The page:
As summer approaches here in South East Queensland, Ixodes holocyclus, or paralysis ticks, come out to play. These little arachnids can make your dog extremely sick, and many dogs in fact die each year from tick paralysis.
Your dog can pick up these unwelcome guests from a walk in the bush or even if he has been playing in long grass. Male ticks aren’t a problem, they just stroll around on your dog’s skin looking for a girlfriend. The female tick is the dangerous one. She attaches to your dog and as she drinks blood, she injects a toxin which paralyses your dog.
The first symptoms of tick paralysis are often just a slight wobbliness of your dog’s back legs, and a change in the sound of his bark. It doesn’t take long before the paralysis progresses towards the front of his body. He then won’t be able to use his back legs, and eventually he won’t be able to get up at all. His breathing will become difficult and laboured and at this point he is in serious trouble!
Treatment is available for tick paralysis in the form of an injectable antiserum. However, there’s no guarantee it will be successful especially if the paralysis is severe. Hospitalisation and supportive treatment also adds substantially to your veterinary bill. The best thing you can do is prevent your dog getting tick paralysis in the first place.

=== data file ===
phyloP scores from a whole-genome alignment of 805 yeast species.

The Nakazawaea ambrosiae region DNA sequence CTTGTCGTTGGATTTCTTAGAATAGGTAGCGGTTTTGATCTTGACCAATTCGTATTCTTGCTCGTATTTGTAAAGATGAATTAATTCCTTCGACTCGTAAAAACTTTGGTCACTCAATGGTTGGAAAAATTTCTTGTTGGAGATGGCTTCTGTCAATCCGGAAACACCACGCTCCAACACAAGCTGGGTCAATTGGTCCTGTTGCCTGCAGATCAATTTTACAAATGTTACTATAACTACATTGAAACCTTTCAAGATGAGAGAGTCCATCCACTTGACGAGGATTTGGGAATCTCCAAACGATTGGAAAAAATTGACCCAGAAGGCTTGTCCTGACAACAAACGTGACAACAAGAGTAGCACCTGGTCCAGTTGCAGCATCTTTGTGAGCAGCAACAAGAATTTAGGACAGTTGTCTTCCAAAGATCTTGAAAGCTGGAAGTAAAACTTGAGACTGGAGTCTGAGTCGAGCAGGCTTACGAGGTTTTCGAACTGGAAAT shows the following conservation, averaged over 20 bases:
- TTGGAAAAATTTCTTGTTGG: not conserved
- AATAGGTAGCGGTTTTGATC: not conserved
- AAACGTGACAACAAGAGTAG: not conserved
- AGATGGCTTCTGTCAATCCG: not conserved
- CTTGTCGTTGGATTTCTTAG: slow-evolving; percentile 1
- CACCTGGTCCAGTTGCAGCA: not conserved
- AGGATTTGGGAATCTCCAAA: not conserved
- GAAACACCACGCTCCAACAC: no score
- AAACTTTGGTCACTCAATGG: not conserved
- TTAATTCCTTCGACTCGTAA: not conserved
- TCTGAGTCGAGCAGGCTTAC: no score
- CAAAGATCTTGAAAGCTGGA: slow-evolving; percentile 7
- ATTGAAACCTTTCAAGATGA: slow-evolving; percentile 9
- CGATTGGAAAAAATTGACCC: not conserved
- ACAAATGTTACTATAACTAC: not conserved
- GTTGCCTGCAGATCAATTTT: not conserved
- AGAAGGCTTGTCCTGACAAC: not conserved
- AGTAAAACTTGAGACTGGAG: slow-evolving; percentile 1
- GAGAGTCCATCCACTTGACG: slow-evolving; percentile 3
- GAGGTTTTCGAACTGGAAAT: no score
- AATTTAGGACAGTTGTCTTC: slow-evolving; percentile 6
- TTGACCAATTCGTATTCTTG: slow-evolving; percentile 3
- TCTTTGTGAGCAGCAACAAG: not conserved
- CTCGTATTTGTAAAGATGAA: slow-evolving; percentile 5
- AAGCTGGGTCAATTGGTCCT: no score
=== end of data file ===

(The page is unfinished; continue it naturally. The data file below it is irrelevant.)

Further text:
Because we regularly take our dogs out on the trails for a run, we are extremely aware of the risks of tick paralysis and make sure our dogs don’t bring home any unwanted passengers.
Frontline is very well regarded for flea control, but it is also effective in killing ticks on your dog. It’s important to remember that you need to use it every two weeks for tick control. If you stick to the monthly schedule recommended for fleas, your dog is still at risk of being affected by ticks. I prefer to use the little spot on application because it is so convenient.
Another important part of protecting your dog from tick paralysis is physically checking them every day. A female tick doesn’t start injecting toxin into your dog until she has been attached for about 3 days. This is a great window of opportunity for you to get any ticks off your dog before they can cause problems. The little creatures aren’t always easy to see, so you are better off trying to feel for them. Run your fingers all over your dog from front to back, keeping in mind most ticks are found on the front half of the body. Make sure you peek inside your dog’s ears and between his toes too!
If you find a tick, you need to take it off straight away. There are little tick removing gadgets available, which are effective. Don’t put kerosene or petrol on the tick. Instead, I’d recommend you keep a 100ml spray bottle of Frontline handy, and give the tick a couple of squirts with that. It’s safe for your dog and it will definitely kill the tick.